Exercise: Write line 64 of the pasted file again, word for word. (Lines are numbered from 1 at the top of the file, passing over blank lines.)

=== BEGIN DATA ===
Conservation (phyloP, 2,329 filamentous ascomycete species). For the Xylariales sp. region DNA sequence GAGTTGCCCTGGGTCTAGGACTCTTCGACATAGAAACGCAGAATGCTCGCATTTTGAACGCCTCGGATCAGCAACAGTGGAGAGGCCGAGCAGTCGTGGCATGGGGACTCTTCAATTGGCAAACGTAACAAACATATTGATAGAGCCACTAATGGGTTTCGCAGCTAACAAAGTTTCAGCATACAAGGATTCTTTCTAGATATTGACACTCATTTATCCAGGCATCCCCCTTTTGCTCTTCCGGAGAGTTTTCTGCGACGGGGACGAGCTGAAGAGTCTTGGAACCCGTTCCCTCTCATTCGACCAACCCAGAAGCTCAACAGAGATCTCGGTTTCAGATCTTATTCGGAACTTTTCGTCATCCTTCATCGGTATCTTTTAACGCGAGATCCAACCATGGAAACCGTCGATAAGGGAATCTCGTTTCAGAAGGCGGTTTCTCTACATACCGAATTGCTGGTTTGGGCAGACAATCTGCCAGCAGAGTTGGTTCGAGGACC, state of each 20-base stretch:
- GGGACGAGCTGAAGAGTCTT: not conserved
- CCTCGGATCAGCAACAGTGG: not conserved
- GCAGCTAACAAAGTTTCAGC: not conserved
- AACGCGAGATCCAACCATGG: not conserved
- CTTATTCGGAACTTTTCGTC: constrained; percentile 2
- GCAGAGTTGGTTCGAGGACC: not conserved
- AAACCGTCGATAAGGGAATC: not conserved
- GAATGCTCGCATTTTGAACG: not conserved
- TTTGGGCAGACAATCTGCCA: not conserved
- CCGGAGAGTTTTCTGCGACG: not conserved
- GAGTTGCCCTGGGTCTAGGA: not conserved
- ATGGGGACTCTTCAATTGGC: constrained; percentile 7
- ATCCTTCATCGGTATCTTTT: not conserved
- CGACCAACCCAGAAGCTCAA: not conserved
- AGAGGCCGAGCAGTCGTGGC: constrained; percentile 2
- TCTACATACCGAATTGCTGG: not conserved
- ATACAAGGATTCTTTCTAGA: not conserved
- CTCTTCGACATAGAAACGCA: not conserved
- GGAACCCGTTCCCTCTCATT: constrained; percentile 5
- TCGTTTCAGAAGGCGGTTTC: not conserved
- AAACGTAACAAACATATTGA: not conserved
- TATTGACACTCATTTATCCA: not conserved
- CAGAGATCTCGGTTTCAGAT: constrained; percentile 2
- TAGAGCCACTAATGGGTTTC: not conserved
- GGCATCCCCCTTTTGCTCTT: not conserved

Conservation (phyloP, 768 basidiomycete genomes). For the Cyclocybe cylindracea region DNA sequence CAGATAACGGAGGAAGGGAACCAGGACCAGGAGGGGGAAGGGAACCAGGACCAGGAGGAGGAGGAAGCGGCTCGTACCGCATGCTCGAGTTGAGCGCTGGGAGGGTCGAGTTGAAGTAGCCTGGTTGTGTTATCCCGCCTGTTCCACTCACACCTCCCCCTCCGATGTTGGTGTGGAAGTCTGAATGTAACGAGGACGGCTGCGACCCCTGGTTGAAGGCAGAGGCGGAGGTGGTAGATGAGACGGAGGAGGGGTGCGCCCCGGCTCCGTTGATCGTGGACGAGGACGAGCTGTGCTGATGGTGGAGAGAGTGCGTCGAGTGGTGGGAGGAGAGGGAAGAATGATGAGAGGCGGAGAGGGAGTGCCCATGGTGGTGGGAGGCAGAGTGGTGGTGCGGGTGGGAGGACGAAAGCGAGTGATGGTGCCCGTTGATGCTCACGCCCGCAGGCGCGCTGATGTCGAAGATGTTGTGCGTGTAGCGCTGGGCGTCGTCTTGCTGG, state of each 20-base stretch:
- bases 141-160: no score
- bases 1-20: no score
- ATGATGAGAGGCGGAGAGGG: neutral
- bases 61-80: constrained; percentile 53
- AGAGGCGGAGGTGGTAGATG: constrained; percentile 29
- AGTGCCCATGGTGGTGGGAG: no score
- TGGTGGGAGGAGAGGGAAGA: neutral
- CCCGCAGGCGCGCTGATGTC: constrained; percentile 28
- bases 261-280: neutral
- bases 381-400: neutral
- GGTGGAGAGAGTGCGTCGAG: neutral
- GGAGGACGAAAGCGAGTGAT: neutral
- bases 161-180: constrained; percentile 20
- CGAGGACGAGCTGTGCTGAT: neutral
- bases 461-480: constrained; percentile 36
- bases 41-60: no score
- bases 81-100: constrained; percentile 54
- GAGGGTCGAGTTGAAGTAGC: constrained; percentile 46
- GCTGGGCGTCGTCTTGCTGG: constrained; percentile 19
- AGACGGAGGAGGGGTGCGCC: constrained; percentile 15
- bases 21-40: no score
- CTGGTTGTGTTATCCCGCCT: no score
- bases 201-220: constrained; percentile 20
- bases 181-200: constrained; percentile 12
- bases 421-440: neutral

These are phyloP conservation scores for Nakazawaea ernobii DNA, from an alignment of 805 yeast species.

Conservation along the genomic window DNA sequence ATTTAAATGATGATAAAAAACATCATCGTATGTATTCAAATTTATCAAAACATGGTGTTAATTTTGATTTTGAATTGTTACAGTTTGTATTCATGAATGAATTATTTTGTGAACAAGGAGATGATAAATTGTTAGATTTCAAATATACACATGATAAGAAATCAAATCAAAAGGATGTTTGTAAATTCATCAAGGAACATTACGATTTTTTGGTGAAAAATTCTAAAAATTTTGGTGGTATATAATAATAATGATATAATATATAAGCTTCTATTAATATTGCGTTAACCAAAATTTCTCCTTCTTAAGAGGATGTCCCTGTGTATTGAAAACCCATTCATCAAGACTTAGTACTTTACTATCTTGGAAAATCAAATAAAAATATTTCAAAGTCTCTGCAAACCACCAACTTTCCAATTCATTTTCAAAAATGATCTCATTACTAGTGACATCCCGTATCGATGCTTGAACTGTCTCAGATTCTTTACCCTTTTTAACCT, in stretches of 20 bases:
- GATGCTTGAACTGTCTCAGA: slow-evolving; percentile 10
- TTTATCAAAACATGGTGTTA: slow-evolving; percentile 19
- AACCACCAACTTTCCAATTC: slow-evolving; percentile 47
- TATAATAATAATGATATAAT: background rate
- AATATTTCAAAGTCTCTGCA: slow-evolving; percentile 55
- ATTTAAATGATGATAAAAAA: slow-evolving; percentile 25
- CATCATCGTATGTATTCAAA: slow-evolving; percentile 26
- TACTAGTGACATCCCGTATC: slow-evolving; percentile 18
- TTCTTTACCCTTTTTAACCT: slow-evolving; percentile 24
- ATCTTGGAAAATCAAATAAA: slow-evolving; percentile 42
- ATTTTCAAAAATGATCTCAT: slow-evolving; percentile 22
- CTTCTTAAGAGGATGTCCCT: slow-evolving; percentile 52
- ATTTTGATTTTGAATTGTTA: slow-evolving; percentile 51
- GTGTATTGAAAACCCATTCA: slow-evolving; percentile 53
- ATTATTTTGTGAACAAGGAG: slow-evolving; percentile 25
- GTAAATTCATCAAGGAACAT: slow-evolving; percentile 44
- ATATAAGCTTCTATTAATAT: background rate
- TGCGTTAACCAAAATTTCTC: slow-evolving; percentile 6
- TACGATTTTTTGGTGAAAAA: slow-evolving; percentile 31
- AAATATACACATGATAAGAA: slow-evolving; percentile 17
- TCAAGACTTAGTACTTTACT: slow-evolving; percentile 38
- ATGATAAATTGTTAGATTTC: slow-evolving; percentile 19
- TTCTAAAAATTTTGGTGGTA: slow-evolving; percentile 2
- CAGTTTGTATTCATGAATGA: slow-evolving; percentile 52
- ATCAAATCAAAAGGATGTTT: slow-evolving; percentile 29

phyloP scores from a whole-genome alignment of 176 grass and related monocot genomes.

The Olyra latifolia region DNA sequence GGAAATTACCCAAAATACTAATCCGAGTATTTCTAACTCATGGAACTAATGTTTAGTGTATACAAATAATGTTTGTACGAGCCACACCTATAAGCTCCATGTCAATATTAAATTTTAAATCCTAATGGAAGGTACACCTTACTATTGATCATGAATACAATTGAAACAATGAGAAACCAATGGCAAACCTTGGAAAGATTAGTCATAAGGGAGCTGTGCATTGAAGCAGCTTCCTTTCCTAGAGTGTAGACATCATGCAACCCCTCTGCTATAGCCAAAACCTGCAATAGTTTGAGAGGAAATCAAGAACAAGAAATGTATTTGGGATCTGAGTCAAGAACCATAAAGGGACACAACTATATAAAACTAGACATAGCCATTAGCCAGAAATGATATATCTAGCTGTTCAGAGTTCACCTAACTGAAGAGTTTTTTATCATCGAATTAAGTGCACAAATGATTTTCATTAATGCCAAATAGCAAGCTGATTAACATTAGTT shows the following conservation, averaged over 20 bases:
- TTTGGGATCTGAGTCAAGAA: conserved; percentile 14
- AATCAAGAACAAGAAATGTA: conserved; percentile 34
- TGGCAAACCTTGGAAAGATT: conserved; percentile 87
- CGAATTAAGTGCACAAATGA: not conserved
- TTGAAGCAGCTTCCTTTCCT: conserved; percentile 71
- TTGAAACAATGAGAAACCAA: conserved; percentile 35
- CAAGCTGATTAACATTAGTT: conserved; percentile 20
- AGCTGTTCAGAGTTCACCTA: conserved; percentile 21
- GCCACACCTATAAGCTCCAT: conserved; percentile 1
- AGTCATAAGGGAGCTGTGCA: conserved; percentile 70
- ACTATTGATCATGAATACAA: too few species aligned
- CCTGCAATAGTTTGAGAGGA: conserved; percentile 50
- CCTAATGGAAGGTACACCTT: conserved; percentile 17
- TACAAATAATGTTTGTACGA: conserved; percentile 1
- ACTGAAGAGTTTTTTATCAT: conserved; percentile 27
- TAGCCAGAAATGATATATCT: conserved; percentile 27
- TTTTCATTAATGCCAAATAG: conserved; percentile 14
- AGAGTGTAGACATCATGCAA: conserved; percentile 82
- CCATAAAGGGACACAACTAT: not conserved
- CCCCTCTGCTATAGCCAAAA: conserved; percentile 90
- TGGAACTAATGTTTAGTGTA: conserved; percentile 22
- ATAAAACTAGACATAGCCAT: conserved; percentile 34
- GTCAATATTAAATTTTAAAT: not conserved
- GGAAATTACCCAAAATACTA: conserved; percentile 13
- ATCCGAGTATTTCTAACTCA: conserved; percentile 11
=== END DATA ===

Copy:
- ATCTTGGAAAATCAAATAAA: slow-evolving; percentile 42